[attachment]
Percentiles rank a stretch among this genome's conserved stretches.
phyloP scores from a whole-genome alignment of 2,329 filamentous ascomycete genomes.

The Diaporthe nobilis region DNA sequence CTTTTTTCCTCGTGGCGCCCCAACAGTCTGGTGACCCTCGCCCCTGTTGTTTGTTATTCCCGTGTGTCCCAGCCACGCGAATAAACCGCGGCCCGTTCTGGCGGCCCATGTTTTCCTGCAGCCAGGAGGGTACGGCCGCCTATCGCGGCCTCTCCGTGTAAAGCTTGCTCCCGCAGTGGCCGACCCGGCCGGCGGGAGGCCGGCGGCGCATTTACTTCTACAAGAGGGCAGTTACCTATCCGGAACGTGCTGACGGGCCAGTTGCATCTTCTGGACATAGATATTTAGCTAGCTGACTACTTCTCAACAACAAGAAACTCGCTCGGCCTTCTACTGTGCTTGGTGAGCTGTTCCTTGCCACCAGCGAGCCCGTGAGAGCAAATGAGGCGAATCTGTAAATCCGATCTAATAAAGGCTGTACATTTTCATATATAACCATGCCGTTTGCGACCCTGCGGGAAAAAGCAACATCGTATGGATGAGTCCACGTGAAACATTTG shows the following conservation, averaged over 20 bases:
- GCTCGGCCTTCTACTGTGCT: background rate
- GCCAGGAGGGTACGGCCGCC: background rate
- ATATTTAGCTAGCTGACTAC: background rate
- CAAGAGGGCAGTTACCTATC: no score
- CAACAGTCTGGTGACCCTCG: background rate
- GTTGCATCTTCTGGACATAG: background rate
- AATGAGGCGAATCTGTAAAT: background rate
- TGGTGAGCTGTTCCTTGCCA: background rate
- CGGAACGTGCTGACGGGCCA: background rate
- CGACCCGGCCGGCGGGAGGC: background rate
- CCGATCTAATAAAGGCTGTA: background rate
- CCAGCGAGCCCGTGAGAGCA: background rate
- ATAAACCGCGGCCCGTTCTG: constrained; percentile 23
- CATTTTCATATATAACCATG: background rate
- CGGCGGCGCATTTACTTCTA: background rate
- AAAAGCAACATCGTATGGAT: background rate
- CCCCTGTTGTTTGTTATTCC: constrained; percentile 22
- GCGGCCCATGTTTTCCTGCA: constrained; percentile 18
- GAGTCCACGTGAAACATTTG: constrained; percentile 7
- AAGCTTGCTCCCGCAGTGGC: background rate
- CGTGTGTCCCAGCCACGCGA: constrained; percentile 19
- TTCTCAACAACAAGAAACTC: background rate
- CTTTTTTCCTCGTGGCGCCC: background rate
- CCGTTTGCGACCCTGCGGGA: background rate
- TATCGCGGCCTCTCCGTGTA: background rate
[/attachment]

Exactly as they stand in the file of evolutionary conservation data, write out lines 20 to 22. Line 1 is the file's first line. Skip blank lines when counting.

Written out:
- CCCCTGTTGTTTGTTATTCC: constrained; percentile 22
- GCGGCCCATGTTTTCCTGCA: constrained; percentile 18
- GAGTCCACGTGAAACATTTG: constrained; percentile 7